Updegrove: There are 15,000 Ethernet connections on campus and another 600 dial-up lines through our remote access service. So, theoretically, we could have 15,600 Yale people using the network simultaneously. But there's the question of what you mean by the Internet. The Yale network is a component part of the Internet. Your Ethernet connects by a wire down the hall to a wiring closet; then there's a fiber optic connection to a master closet in the building; then we go underground from your building to other buildings; and everything connects and connects and connects. Finally, there's a wire that connects all the campus traffic externally to the rest of the world.

Paolillo: It's like the campus phone system. You can make calls to other campus people on their Yale telephones or you can make a call outside Yale by dialing "9" and a seven-digit number. The Internet is akin to that outside service. When you use Project X administrative applications or other web servers located on campus, strictly speaking, you're not using the Internet.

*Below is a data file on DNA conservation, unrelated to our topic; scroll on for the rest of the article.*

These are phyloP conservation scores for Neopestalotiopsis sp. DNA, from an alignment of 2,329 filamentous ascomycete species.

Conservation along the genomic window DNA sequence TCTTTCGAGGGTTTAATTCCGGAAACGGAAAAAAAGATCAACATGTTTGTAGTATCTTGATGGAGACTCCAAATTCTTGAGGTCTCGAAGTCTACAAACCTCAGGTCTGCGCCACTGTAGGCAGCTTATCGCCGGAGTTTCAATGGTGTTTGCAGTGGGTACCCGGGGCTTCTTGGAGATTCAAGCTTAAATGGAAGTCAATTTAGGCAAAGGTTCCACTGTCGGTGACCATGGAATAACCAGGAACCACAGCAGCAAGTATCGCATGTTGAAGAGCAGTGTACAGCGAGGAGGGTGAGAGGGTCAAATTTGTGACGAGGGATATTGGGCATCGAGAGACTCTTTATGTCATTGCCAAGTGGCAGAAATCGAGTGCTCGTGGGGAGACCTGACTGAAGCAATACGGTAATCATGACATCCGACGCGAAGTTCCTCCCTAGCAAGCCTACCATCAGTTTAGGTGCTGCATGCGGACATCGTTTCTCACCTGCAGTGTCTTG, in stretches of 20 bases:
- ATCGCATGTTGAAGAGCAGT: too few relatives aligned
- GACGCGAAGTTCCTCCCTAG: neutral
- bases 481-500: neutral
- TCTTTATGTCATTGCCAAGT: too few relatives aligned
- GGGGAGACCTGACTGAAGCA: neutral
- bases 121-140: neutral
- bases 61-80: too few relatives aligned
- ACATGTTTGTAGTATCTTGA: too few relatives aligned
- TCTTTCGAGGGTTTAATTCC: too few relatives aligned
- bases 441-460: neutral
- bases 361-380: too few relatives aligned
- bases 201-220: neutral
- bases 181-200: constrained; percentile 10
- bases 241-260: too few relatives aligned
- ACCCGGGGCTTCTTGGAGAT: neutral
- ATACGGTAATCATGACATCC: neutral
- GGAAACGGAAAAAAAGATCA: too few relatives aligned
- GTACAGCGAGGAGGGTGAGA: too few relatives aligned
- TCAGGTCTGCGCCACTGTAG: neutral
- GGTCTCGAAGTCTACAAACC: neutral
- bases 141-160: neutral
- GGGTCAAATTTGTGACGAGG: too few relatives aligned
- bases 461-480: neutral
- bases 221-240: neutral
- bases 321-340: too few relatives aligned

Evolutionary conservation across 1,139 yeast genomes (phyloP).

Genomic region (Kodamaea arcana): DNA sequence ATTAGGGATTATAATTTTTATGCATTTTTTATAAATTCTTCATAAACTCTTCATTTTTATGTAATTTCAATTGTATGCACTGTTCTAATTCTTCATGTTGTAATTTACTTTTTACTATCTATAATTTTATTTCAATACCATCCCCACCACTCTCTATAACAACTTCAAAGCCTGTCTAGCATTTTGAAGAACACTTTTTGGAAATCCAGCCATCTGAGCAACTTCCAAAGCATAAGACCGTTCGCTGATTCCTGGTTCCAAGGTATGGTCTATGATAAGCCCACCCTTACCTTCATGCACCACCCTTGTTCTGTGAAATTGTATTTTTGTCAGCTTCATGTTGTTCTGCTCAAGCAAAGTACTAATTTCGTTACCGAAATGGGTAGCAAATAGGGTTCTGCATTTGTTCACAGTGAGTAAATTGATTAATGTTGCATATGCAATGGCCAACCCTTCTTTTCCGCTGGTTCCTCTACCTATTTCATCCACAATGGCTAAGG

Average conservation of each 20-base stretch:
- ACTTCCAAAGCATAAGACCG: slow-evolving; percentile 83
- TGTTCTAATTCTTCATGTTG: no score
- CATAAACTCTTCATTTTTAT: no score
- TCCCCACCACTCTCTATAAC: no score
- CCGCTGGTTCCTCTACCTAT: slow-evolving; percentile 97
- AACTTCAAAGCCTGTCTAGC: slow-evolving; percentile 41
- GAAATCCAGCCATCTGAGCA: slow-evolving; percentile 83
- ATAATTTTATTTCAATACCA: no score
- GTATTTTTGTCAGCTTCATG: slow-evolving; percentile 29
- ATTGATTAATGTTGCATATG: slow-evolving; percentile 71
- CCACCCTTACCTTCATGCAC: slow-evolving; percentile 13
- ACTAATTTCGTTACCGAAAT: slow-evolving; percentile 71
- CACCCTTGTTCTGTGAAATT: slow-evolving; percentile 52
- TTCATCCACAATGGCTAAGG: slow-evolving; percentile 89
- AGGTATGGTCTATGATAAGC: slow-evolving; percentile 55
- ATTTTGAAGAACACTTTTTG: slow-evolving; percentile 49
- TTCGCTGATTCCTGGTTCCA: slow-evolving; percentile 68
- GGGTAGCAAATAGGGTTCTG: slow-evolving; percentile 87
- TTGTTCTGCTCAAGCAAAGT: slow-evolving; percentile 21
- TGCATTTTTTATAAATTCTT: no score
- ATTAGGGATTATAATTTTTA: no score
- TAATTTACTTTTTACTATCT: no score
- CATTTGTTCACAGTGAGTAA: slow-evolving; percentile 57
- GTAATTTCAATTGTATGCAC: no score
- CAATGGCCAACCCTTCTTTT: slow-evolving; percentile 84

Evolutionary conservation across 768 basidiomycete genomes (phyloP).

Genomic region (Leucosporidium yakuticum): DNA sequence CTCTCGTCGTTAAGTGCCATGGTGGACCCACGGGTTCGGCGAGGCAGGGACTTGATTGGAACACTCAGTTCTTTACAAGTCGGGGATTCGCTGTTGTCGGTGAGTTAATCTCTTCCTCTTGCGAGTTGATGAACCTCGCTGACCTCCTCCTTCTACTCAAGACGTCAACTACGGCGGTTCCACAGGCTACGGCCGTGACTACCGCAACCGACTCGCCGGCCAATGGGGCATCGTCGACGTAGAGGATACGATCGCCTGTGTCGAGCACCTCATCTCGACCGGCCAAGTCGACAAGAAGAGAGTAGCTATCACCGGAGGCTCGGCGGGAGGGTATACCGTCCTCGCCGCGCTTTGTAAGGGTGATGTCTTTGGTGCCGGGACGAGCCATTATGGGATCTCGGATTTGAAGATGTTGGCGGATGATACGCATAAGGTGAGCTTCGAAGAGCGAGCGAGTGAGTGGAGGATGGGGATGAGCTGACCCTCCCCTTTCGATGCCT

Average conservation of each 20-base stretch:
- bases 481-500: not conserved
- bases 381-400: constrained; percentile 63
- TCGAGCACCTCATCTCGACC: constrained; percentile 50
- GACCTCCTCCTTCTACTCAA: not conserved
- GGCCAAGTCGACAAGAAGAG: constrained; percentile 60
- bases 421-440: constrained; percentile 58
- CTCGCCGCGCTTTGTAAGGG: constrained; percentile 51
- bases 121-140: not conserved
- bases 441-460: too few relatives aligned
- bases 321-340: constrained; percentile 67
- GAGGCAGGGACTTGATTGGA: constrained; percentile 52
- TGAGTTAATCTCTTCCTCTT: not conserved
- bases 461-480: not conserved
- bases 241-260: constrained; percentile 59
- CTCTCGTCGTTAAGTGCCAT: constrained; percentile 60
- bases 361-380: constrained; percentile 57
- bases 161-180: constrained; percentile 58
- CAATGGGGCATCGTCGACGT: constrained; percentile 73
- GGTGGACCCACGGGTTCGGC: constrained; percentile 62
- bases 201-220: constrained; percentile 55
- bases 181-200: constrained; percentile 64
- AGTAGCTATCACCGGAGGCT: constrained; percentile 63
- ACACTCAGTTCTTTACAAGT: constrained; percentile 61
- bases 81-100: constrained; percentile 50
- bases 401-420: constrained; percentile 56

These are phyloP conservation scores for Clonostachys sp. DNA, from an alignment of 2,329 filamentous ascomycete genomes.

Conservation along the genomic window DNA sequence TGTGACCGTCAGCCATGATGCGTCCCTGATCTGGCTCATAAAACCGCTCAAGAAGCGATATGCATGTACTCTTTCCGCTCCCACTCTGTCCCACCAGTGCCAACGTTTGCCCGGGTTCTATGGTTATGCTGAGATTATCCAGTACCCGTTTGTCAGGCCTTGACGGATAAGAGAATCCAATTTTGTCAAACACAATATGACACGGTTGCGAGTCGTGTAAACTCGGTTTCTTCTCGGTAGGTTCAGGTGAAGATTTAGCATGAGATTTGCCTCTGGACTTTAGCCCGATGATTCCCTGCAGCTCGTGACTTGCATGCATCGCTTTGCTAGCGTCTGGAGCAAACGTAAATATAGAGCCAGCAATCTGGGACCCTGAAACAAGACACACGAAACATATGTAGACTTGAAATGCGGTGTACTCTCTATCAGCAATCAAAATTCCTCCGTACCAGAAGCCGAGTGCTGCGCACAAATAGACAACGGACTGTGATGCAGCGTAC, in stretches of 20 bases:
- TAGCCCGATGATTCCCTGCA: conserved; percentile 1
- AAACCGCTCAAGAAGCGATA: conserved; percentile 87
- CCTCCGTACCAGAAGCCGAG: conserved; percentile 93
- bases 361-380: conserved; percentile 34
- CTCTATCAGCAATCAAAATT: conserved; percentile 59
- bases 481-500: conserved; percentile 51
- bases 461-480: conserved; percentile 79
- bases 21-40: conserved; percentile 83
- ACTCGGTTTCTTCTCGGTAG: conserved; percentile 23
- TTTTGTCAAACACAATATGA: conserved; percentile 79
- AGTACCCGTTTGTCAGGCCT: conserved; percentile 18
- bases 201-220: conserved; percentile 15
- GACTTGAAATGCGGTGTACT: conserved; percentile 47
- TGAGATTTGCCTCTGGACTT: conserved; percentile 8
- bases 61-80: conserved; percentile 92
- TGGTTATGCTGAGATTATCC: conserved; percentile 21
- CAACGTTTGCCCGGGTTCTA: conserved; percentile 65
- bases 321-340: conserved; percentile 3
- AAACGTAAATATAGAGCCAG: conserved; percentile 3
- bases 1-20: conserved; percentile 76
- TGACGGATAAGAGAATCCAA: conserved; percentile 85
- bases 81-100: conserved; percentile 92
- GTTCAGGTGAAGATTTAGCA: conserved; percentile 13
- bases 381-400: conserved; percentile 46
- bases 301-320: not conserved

Updegrove: Theoretically, Ethernet can support 10 million bits per second of communication. Yet our connection to the Internet is only 15 Megabits per second. So, there's a very large potential for bottlenecking if you have 15,000 10-Megabit-per-second connections and only one 15-Megabit connection to the outside. How can it possibly work? The good news is most of the data communication is by people within Yale to other people within Yale. If everyone simultaneously needed information from the rest of the world, we'd fill up the connection to the commodity [commercial] Internet.

Do you know who's using the Internet the most? Do you monitor its use in that way?